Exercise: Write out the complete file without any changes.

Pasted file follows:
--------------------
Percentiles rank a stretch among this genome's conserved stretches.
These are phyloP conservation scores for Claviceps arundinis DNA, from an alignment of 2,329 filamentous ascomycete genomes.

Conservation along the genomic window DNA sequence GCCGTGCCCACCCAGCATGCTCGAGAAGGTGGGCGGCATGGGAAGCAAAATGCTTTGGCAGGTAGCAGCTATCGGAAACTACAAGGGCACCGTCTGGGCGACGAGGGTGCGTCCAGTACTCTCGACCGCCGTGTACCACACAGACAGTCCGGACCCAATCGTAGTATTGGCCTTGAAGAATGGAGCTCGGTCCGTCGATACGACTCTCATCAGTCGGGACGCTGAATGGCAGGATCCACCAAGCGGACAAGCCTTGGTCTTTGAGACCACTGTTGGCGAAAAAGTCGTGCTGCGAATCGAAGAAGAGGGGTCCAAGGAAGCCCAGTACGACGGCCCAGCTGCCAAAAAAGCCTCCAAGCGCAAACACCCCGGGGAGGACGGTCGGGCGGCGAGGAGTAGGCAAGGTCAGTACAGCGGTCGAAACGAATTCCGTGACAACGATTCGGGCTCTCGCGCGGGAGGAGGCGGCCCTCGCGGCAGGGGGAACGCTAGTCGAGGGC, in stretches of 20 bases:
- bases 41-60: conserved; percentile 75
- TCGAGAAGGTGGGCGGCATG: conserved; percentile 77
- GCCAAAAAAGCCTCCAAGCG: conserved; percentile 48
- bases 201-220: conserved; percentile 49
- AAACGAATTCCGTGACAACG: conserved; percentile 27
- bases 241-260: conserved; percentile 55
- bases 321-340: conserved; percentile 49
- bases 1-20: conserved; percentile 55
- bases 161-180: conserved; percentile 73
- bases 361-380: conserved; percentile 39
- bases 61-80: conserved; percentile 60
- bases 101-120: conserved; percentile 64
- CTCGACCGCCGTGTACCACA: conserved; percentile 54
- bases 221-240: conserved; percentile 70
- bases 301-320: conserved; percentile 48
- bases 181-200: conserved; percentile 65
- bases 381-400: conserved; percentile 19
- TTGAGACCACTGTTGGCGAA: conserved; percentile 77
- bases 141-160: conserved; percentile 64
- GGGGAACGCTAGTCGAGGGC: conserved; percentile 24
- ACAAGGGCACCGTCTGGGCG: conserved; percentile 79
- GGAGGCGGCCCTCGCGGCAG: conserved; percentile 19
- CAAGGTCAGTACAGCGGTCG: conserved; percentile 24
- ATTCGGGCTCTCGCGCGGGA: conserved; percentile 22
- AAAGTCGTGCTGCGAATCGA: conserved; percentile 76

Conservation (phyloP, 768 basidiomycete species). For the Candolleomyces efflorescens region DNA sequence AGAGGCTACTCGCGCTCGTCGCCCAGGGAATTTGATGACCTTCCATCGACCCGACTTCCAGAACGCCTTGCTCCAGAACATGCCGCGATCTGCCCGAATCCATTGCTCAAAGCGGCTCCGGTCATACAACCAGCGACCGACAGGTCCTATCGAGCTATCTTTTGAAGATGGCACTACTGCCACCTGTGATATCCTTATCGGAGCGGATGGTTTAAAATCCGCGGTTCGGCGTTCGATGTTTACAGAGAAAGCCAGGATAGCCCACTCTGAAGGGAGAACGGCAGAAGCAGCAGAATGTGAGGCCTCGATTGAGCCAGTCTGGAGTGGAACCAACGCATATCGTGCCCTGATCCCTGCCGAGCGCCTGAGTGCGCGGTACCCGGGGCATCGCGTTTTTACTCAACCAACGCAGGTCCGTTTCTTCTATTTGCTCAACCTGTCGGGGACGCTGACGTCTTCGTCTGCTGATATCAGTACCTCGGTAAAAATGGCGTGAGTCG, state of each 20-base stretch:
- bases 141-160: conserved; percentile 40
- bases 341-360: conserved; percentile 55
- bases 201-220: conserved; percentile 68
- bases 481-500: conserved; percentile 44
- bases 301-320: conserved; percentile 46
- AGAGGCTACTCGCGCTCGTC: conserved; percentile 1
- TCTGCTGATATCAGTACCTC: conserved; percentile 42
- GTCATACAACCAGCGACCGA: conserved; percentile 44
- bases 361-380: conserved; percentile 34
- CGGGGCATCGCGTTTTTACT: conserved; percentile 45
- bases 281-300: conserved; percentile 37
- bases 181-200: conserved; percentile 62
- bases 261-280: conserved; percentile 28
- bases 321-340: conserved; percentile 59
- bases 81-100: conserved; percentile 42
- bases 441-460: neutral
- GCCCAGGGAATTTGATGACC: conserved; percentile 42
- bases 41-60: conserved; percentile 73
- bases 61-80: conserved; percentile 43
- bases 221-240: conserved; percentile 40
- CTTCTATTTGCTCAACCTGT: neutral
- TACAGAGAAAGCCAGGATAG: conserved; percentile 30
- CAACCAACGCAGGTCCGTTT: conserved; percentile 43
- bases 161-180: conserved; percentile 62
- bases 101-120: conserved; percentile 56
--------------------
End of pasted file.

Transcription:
Percentiles rank a stretch among this genome's conserved stretches.
These are phyloP conservation scores for Claviceps arundinis DNA, from an alignment of 2,329 filamentous ascomycete genomes.

Conservation along the genomic window DNA sequence GCCGTGCCCACCCAGCATGCTCGAGAAGGTGGGCGGCATGGGAAGCAAAATGCTTTGGCAGGTAGCAGCTATCGGAAACTACAAGGGCACCGTCTGGGCGACGAGGGTGCGTCCAGTACTCTCGACCGCCGTGTACCACACAGACAGTCCGGACCCAATCGTAGTATTGGCCTTGAAGAATGGAGCTCGGTCCGTCGATACGACTCTCATCAGTCGGGACGCTGAATGGCAGGATCCACCAAGCGGACAAGCCTTGGTCTTTGAGACCACTGTTGGCGAAAAAGTCGTGCTGCGAATCGAAGAAGAGGGGTCCAAGGAAGCCCAGTACGACGGCCCAGCTGCCAAAAAAGCCTCCAAGCGCAAACACCCCGGGGAGGACGGTCGGGCGGCGAGGAGTAGGCAAGGTCAGTACAGCGGTCGAAACGAATTCCGTGACAACGATTCGGGCTCTCGCGCGGGAGGAGGCGGCCCTCGCGGCAGGGGGAACGCTAGTCGAGGGC, in stretches of 20 bases:
- bases 41-60: conserved; percentile 75
- TCGAGAAGGTGGGCGGCATG: conserved; percentile 77
- GCCAAAAAAGCCTCCAAGCG: conserved; percentile 48
- bases 201-220: conserved; percentile 49
- AAACGAATTCCGTGACAACG: conserved; percentile 27
- bases 241-260: conserved; percentile 55
- bases 321-340: conserved; percentile 49
- bases 1-20: conserved; percentile 55
- bases 161-180: conserved; percentile 73
- bases 361-380: conserved; percentile 39
- bases 61-80: conserved; percentile 60
- bases 101-120: conserved; percentile 64
- CTCGACCGCCGTGTACCACA: conserved; percentile 54
- bases 221-240: conserved; percentile 70
- bases 301-320: conserved; percentile 48
- bases 181-200: conserved; percentile 65
- bases 381-400: conserved; percentile 19
- TTGAGACCACTGTTGGCGAA: conserved; percentile 77
- bases 141-160: conserved; percentile 64
- GGGGAACGCTAGTCGAGGGC: conserved; percentile 24
- ACAAGGGCACCGTCTGGGCG: conserved; percentile 79
- GGAGGCGGCCCTCGCGGCAG: conserved; percentile 19
- CAAGGTCAGTACAGCGGTCG: conserved; percentile 24
- ATTCGGGCTCTCGCGCGGGA: conserved; percentile 22
- AAAGTCGTGCTGCGAATCGA: conserved; percentile 76

Conservation (phyloP, 768 basidiomycete species). For the Candolleomyces efflorescens region DNA sequence AGAGGCTACTCGCGCTCGTCGCCCAGGGAATTTGATGACCTTCCATCGACCCGACTTCCAGAACGCCTTGCTCCAGAACATGCCGCGATCTGCCCGAATCCATTGCTCAAAGCGGCTCCGGTCATACAACCAGCGACCGACAGGTCCTATCGAGCTATCTTTTGAAGATGGCACTACTGCCACCTGTGATATCCTTATCGGAGCGGATGGTTTAAAATCCGCGGTTCGGCGTTCGATGTTTACAGAGAAAGCCAGGATAGCCCACTCTGAAGGGAGAACGGCAGAAGCAGCAGAATGTGAGGCCTCGATTGAGCCAGTCTGGAGTGGAACCAACGCATATCGTGCCCTGATCCCTGCCGAGCGCCTGAGTGCGCGGTACCCGGGGCATCGCGTTTTTACTCAACCAACGCAGGTCCGTTTCTTCTATTTGCTCAACCTGTCGGGGACGCTGACGTCTTCGTCTGCTGATATCAGTACCTCGGTAAAAATGGCGTGAGTCG, state of each 20-base stretch:
- bases 141-160: conserved; percentile 40
- bases 341-360: conserved; percentile 55
- bases 201-220: conserved; percentile 68
- bases 481-500: conserved; percentile 44
- bases 301-320: conserved; percentile 46
- AGAGGCTACTCGCGCTCGTC: conserved; percentile 1
- TCTGCTGATATCAGTACCTC: conserved; percentile 42
- GTCATACAACCAGCGACCGA: conserved; percentile 44
- bases 361-380: conserved; percentile 34
- CGGGGCATCGCGTTTTTACT: conserved; percentile 45
- bases 281-300: conserved; percentile 37
- bases 181-200: conserved; percentile 62
- bases 261-280: conserved; percentile 28
- bases 321-340: conserved; percentile 59
- bases 81-100: conserved; percentile 42
- bases 441-460: neutral
- GCCCAGGGAATTTGATGACC: conserved; percentile 42
- bases 41-60: conserved; percentile 73
- bases 61-80: conserved; percentile 43
- bases 221-240: conserved; percentile 40
- CTTCTATTTGCTCAACCTGT: neutral
- TACAGAGAAAGCCAGGATAG: conserved; percentile 30
- CAACCAACGCAGGTCCGTTT: conserved; percentile 43
- bases 161-180: conserved; percentile 62
- bases 101-120: conserved; percentile 56